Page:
The new measures mandate that nursing homes and assisted-living facilities have supplies and power to sustain operations for at least 96 hours after a power outage. Facilities must also have “ample resources, including a generator and the appropriate amount of fuel” to “maintain comfortable temperatures” over the same timeframe.
Scott said the tragic deaths of eight elderly residents at The Rehabilitation Center at Hollywood Hills last week have “shined the light on the need for emergency action.”
“During emergencies, health care facilities must be fully prepared to ensure the health, safety and well-being of those in their care and there is absolutely no excuse not to protect life,” Scott said in statement announcing the new requirements.
The emergency measures, which took effect on Saturday, bring nursing homes and assisted living facilities in line with emergency requirements at Florida’s hospitals, the governor’s office said. Facilities that fail to comply within 60 day are subject to $1,000-per-day fines and could have their licenses revoked.
Scott says he will also “aggressively fight for legislation to put this requirement into law” during next year’s legislative session.
The deaths of the nursing home residents in Hollywood are under criminal investigation. Officials with the facility and staff are cooperating with the investigation and other inquiries.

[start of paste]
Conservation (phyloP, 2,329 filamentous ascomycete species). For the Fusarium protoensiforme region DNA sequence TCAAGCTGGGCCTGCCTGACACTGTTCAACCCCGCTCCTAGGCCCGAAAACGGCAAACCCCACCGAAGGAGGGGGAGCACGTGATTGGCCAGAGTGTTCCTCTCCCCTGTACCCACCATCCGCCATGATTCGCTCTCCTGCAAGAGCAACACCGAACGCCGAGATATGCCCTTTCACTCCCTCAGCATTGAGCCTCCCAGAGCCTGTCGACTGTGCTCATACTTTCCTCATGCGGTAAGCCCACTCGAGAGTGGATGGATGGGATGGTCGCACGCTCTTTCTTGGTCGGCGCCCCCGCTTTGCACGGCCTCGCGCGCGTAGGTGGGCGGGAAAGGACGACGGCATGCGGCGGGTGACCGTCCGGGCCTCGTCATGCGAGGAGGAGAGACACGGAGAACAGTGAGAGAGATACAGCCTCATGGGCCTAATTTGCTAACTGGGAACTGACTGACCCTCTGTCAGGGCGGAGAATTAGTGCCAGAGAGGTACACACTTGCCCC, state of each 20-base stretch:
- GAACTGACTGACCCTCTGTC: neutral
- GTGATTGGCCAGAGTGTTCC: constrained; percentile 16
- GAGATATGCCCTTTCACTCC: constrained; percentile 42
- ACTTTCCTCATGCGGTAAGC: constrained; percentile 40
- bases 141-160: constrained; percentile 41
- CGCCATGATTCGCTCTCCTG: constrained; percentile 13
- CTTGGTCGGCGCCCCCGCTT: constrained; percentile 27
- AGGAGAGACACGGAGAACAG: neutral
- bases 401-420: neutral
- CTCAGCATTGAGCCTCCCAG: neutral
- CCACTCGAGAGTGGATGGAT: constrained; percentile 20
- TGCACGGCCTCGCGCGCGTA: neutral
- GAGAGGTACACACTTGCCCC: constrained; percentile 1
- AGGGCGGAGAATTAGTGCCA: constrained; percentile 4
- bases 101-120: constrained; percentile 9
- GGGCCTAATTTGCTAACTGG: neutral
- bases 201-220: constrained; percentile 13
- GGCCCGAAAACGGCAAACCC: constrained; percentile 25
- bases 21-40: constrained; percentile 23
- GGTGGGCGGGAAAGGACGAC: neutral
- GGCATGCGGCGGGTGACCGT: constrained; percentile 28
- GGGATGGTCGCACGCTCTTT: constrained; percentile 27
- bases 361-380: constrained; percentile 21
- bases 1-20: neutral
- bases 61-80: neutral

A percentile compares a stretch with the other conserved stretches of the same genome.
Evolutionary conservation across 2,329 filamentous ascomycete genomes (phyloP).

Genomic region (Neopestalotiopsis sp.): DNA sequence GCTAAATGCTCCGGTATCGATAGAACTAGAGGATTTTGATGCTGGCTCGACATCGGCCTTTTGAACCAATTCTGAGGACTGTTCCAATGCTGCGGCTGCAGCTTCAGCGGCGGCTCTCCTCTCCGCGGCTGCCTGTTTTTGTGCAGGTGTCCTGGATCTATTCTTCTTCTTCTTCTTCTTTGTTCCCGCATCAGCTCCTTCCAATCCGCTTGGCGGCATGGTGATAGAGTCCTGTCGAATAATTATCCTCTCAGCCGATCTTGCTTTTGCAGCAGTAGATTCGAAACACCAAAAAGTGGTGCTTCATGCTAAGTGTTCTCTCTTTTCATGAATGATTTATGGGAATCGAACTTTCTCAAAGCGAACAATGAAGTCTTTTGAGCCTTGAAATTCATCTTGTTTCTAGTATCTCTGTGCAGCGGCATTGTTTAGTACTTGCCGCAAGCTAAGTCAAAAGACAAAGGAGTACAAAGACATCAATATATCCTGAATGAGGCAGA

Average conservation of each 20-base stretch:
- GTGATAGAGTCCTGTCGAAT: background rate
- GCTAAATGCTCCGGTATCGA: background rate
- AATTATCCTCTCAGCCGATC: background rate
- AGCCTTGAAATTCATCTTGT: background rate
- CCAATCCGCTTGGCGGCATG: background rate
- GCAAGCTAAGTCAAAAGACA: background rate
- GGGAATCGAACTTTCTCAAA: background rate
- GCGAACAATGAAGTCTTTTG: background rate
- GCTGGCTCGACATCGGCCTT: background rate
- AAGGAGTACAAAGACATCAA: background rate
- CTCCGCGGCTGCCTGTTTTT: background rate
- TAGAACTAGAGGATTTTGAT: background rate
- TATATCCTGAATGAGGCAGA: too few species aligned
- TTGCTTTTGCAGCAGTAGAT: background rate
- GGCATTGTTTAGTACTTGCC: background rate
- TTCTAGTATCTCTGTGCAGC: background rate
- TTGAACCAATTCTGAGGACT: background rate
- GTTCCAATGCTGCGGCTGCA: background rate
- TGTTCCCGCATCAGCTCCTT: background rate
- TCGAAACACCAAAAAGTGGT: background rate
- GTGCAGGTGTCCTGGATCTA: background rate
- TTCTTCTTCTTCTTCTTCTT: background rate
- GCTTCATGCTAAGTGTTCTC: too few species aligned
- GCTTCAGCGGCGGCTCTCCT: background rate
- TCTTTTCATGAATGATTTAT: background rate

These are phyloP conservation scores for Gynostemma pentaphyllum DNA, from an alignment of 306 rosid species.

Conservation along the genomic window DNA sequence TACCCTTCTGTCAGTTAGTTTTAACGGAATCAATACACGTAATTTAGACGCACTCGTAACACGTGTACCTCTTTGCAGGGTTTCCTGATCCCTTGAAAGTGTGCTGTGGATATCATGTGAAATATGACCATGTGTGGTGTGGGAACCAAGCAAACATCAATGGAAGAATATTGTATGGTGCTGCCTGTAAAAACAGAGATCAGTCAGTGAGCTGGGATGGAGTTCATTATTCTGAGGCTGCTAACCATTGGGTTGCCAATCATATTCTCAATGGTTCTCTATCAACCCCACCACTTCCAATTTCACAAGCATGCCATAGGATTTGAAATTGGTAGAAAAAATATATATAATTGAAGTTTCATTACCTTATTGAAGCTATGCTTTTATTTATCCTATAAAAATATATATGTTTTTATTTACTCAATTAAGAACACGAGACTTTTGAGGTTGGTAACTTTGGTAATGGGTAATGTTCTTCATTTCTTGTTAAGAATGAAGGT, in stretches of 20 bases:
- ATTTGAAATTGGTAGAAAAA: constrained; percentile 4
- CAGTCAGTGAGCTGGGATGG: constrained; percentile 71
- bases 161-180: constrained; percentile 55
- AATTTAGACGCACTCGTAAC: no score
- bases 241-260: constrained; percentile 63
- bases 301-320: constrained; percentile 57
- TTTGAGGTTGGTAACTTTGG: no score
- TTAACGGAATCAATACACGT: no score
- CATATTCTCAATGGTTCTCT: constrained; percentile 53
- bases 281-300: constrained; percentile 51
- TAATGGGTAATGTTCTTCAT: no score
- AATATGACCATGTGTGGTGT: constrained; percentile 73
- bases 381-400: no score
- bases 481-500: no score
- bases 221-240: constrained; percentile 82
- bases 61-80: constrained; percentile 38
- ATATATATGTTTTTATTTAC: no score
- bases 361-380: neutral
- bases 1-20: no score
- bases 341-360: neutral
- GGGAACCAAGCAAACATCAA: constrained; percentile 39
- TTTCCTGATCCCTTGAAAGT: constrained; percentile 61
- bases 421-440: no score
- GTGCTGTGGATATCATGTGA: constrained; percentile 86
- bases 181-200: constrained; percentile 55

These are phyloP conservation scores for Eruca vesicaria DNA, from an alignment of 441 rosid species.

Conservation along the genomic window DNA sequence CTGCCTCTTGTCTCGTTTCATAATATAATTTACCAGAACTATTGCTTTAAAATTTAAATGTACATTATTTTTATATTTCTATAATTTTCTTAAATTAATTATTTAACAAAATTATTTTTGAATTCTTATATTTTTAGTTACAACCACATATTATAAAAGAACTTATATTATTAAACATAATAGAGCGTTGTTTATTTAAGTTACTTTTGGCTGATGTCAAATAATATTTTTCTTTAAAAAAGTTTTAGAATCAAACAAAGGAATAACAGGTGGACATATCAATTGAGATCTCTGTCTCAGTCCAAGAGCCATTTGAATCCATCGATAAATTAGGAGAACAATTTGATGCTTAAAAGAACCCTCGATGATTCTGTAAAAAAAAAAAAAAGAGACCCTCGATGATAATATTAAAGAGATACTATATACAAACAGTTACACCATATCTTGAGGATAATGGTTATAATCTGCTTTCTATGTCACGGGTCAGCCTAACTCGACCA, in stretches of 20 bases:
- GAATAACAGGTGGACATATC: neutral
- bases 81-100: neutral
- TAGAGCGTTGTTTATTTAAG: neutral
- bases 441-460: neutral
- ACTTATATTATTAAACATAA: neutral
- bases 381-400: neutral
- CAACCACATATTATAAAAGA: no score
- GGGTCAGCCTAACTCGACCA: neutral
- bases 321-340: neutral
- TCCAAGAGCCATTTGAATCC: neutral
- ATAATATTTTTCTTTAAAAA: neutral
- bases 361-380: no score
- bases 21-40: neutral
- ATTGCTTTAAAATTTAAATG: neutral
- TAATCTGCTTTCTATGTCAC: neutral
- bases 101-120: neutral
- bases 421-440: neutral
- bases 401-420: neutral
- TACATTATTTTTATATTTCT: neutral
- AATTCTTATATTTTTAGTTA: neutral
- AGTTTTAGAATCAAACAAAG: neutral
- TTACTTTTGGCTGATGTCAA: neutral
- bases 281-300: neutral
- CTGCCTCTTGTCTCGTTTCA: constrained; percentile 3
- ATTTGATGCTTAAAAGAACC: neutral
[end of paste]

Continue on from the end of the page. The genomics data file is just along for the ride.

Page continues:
Video from the nursing home shows residents suffered in the sweltering heat as staff used fans to cool them.
Temperatures in the home climbed after Hurricane Irma knocked a tree into the transformer that powered the facility’s air conditioning, according to Broward County officials.
The eight residents who died ranged in age from 71 to 99. In a statement last week, the nursing home said it was “devastated by these losses” and expressed “its deepest sympathy to the family members.”
More than 200 nursing homes and assisted living facilities in Florida reported having to carry out evacuations after the storm, according to the governor’s office. As of Saturday, 35 nursing homes and 225 assisted living facilities were still utilizing generators.
Scott’s office said Sunday that 90% of all power outages in the state have been restored.